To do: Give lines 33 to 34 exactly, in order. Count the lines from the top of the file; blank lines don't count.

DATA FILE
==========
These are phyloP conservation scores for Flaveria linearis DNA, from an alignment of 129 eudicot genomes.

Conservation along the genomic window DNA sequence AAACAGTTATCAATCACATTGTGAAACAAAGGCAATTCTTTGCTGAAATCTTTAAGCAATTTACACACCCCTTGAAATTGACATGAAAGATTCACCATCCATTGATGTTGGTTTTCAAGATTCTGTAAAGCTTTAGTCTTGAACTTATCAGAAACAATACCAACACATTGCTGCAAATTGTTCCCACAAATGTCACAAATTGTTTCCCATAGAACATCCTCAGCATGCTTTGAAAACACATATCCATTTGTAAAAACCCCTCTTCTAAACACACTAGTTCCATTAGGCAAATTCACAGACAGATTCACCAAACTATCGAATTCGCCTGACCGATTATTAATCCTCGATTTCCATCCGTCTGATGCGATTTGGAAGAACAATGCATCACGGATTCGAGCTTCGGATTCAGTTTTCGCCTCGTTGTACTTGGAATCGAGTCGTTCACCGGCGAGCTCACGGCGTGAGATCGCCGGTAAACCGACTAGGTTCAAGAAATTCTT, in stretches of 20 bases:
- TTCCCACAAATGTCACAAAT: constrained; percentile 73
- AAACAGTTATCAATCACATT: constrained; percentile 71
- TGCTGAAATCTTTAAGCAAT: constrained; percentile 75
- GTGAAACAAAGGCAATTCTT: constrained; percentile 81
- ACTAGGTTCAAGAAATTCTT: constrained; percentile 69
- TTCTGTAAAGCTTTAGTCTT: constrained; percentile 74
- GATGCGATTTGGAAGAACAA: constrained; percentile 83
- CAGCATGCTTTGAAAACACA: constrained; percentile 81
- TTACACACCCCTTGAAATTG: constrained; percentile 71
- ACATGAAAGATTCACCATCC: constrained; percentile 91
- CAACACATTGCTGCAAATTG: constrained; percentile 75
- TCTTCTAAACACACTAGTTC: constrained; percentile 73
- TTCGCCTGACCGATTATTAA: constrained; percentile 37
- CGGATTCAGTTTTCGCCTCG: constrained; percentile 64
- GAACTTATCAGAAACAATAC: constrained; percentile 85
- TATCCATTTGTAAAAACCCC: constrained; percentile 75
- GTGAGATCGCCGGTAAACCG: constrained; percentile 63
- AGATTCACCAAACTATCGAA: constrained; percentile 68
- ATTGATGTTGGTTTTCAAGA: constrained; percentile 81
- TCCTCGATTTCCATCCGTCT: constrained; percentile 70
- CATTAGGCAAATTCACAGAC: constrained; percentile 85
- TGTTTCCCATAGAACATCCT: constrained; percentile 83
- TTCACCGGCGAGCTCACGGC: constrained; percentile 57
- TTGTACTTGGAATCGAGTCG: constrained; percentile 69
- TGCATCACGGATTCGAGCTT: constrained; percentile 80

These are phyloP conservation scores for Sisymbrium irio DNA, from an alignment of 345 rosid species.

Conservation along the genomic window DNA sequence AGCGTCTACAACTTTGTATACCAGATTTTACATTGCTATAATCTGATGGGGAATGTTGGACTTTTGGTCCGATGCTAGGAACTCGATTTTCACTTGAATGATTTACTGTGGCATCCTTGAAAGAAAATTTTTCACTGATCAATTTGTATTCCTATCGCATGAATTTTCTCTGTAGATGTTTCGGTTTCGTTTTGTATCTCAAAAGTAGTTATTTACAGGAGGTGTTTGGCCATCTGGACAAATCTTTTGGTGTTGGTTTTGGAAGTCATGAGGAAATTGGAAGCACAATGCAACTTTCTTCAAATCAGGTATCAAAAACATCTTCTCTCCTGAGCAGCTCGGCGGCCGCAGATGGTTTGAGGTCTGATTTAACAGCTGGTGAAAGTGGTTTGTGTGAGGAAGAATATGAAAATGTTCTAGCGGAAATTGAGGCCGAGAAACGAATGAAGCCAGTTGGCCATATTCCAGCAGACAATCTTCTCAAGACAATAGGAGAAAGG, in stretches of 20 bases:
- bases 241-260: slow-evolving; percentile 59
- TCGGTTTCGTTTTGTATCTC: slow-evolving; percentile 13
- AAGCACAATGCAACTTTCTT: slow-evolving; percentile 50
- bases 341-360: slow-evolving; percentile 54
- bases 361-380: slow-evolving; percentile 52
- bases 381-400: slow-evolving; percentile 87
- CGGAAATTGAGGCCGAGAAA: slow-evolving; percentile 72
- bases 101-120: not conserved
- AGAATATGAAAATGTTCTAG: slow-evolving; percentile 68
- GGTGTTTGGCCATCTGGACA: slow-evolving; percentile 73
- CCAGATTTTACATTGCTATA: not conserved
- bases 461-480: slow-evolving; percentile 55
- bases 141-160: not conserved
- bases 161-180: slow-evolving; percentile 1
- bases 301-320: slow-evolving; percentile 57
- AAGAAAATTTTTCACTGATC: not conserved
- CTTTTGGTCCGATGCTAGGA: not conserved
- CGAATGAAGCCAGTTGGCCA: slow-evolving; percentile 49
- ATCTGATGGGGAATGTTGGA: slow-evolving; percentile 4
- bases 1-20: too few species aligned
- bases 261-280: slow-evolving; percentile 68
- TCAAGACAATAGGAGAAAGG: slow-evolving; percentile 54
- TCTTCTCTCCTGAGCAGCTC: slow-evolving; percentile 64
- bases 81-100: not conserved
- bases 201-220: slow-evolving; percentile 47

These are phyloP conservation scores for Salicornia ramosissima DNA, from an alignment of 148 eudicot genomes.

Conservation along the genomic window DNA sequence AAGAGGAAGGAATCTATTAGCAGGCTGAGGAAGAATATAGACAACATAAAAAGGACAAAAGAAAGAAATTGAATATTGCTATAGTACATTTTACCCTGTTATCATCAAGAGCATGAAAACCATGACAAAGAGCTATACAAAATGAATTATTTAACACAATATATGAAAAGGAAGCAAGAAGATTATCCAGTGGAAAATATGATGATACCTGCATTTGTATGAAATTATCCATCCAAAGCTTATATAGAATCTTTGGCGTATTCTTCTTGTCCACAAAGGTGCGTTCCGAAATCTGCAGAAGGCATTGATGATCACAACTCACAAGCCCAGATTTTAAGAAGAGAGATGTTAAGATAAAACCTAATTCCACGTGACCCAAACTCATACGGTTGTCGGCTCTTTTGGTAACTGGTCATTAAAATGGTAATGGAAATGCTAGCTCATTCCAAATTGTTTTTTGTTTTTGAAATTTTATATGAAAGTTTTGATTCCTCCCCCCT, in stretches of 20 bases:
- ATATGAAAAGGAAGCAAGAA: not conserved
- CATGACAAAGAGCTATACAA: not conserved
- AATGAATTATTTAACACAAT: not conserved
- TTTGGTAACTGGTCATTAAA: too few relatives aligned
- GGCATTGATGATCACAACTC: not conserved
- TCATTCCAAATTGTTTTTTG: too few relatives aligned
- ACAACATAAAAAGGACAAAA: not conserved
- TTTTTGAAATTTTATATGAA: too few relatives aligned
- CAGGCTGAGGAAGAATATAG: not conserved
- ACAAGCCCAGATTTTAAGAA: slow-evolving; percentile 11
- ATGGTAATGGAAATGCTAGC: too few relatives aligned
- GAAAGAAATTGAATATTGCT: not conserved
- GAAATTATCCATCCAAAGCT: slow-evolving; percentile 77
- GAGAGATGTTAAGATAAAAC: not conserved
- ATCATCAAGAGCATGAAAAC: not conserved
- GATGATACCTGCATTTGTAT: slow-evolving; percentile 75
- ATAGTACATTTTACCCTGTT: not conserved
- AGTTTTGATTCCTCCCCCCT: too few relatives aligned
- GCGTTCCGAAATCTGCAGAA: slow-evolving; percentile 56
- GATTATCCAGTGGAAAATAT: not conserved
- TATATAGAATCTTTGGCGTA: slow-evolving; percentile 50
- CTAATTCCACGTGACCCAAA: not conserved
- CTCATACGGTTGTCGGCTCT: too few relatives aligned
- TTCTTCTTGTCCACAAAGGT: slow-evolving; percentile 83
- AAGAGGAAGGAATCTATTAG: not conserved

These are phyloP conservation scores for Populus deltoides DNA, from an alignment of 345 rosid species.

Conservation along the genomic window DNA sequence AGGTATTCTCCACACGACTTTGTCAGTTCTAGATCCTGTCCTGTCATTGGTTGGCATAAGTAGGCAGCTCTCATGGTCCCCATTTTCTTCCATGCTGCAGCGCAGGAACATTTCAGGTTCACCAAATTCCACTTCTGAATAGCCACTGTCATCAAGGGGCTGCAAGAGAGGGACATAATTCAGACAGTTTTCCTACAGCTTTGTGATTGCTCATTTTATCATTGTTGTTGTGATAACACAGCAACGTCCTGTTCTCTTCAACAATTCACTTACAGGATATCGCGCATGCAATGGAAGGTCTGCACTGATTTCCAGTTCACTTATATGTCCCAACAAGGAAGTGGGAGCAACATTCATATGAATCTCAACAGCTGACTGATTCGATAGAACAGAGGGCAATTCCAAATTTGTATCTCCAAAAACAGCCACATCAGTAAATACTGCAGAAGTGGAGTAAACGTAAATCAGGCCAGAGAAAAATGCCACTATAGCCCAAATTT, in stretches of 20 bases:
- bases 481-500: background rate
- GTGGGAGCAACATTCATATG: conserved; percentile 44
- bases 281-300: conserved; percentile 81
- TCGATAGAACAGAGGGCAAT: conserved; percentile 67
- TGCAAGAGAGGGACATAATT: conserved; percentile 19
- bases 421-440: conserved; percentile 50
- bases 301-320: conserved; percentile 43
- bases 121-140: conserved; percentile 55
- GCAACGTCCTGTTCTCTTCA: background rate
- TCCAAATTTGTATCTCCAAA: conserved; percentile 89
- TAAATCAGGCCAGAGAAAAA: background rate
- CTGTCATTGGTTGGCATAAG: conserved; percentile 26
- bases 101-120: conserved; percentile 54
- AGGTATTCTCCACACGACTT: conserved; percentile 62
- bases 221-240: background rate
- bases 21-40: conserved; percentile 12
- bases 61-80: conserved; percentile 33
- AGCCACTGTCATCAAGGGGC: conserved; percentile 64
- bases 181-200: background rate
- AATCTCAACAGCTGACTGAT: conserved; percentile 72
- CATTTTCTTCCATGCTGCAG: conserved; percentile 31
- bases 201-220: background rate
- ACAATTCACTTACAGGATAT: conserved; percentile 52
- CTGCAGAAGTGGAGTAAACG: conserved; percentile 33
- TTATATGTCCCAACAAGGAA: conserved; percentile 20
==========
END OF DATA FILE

- bases 341-360: slow-evolving; percentile 54
- bases 361-380: slow-evolving; percentile 52